I always get a kick out of reading Wall Street Journal’s Magazine. I recall reading one published the weekend of April 4-5.
Of course, nothing in the magazine resembles anything we denizens of the Northeast have to endure in any given winter. Nothing is dark, dank or bleak in that magazine.
The magazine’s beautiful full-color, warm-wind-is-blowing-the-sand-in-your-hair journalism from a place shamelessly comfortable stands in stark contrast to about 100 percent of the mid-winter outdoor experiences a typical resident of the Northeast endures.
As I write this, in mid-April, outside is a balmy 63 degrees. Even until very recently it wasn’t this way.
The weather historians around here tell us the 2015 February-March time period was the worst low-temperature monthly tandem in history in this part of the country.
White-knuckle, death-defying trips back and forth, each day, Monday through Friday, from Dauphin County to Berks County places me in mind of exactly how much personal character I have since developed.
There is nothing quite like traveling through blizzard conditions at night on a major highway with no lights (Route 222) or in conditions where rain freezes on top of impacted snow. Being terrorized every time some fool barrels down the passing lane at 70 miles an hour under conditions that the word “dangerous” can’t adequately describe.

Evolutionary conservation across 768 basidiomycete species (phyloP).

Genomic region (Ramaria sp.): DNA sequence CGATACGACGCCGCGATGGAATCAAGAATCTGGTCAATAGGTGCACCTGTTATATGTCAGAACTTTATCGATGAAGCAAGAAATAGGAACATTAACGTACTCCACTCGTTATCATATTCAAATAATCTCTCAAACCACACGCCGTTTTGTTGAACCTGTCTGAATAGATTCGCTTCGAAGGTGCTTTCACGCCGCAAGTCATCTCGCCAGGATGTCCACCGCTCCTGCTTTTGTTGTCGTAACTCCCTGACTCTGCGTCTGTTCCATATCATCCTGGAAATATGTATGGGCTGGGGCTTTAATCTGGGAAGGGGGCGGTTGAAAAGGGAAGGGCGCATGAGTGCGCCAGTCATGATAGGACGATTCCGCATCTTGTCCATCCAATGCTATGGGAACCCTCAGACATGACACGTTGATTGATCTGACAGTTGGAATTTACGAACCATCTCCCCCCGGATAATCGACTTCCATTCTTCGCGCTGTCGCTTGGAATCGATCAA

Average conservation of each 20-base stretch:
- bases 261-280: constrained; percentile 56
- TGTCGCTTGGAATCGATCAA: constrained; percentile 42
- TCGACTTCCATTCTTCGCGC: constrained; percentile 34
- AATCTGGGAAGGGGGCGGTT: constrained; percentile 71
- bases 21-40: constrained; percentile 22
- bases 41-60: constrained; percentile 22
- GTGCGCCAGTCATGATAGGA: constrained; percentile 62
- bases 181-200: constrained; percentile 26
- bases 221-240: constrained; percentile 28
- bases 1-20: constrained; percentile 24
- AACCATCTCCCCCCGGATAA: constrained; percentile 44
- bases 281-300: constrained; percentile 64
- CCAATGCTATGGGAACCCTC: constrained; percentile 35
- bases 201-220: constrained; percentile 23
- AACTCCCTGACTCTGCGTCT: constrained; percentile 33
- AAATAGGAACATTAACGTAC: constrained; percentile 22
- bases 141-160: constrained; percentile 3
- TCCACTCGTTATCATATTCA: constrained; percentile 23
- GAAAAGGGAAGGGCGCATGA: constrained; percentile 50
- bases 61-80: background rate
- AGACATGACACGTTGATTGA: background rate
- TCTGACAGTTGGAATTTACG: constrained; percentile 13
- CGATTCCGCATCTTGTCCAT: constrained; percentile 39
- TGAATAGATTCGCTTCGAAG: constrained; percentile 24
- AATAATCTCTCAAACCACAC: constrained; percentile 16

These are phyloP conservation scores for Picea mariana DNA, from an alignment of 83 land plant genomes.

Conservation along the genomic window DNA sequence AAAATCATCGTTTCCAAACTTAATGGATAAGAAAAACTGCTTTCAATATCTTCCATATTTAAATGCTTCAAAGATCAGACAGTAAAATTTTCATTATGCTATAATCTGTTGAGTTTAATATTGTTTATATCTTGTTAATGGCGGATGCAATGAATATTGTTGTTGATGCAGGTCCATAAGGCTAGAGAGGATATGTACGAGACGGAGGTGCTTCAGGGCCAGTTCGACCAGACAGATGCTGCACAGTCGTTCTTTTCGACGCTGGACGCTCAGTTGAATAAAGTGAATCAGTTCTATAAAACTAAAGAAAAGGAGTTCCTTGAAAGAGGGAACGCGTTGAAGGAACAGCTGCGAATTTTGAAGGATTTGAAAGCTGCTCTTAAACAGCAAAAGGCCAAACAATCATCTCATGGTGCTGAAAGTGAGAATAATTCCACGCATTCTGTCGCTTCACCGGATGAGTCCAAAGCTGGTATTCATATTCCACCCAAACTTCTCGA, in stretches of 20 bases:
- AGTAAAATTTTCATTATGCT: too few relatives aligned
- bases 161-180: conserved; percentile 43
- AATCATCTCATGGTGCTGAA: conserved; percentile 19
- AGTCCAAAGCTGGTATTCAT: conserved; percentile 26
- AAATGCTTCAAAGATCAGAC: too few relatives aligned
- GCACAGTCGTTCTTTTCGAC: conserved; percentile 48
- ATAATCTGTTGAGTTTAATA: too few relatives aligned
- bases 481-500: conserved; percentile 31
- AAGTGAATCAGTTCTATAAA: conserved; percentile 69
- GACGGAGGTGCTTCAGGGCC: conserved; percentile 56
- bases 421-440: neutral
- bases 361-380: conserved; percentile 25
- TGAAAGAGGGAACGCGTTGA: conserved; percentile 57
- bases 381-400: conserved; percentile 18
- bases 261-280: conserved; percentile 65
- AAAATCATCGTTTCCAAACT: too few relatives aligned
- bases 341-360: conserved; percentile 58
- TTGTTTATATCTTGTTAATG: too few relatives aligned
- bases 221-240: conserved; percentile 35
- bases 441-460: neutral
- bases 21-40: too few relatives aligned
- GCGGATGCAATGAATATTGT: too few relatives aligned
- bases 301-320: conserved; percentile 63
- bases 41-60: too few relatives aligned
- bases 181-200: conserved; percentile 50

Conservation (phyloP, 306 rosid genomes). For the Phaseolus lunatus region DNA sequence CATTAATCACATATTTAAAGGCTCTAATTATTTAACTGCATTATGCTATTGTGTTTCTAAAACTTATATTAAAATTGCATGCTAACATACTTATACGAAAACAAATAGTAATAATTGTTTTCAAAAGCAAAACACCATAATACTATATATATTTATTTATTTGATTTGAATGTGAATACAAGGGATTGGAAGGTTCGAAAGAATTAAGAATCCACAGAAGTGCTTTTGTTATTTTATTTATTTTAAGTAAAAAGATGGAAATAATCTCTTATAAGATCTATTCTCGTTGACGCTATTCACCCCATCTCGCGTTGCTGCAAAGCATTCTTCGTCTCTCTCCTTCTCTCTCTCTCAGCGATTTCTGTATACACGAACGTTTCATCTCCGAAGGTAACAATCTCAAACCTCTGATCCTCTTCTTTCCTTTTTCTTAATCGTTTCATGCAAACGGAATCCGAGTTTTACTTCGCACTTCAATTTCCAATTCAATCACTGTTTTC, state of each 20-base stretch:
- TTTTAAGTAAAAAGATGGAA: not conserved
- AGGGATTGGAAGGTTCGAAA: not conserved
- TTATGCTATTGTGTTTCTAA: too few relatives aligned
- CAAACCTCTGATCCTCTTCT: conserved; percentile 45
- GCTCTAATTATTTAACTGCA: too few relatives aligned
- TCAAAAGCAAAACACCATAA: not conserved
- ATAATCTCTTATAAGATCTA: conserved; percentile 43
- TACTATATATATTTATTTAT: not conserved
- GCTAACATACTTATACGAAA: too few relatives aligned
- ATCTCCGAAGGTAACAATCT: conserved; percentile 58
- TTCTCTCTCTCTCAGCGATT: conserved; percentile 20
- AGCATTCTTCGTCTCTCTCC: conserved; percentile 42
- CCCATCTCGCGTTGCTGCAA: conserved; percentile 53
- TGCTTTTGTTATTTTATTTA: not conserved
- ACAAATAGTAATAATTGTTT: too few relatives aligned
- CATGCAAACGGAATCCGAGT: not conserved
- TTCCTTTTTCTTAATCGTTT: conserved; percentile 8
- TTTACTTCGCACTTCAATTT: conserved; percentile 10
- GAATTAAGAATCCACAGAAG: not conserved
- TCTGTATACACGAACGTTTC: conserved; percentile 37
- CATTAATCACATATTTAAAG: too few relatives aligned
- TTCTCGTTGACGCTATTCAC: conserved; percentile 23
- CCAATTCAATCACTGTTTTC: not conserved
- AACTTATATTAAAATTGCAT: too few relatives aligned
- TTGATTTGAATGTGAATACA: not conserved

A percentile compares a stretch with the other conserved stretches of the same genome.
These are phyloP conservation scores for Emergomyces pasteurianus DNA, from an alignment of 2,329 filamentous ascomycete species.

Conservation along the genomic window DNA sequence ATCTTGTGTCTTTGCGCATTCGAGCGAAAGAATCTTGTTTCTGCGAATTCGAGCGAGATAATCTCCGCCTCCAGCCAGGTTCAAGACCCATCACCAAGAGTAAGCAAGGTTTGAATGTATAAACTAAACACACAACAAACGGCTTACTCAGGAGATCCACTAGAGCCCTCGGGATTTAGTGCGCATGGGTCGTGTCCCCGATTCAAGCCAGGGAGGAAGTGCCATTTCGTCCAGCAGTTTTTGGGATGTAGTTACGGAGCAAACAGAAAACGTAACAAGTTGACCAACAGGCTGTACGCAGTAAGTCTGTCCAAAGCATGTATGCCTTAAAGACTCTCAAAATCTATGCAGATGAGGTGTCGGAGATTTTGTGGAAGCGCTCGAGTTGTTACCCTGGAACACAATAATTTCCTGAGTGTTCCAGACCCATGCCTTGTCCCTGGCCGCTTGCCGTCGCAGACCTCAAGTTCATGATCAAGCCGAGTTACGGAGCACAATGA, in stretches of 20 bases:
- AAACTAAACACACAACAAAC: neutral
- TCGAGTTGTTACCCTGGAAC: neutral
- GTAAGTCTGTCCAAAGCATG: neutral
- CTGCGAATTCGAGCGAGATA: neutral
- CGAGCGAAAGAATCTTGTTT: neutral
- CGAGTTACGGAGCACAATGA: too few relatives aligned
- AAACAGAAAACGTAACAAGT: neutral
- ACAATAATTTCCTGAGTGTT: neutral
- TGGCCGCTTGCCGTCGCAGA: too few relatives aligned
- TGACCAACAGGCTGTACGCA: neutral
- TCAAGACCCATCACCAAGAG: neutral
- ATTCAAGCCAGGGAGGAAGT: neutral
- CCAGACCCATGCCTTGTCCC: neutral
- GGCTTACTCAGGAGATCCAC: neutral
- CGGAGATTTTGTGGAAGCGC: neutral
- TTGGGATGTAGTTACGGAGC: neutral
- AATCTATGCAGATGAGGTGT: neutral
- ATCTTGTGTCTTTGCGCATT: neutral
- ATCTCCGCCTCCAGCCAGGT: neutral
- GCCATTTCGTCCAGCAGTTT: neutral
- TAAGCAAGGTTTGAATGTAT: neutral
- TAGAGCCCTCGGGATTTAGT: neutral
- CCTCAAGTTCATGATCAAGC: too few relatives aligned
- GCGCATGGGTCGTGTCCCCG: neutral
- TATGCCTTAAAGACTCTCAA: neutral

I can’t recall all of the numerous accidents, but I remember a few. I can remember, one day, when I was stalled for quite a few hours from going to work in Berks County, and had to pull into a Weis supermarket parking lot to catch up to work on my laptop, because traffic was stalled everywhere because of so many accidents. Or the one day where two major truck accidents completed blocked traffic on both sides of Route 222.
Or the day a hay truck was jackknifed against a median near Sinking Spring, blocking traffic southbound. I would look at these accidents and think, what the heck were the drivers thinking?
I don’t recall any fatal accidents, but man, there were plenty of fender-benders.
There is a particular kind of hell unique only to those who live and work in southeast Pennsylvania in the worst weather conditions since records were kept, dating to about 1889. Having to travel through those conditions, and being able to tell the tale, brings an honor, like old soldiers bragging about their war wounds.
We have our stories of travesty and honor, heroics and derring-do.
Mine just come with very white knuckles that I am still trying to peel away from the steering wheel.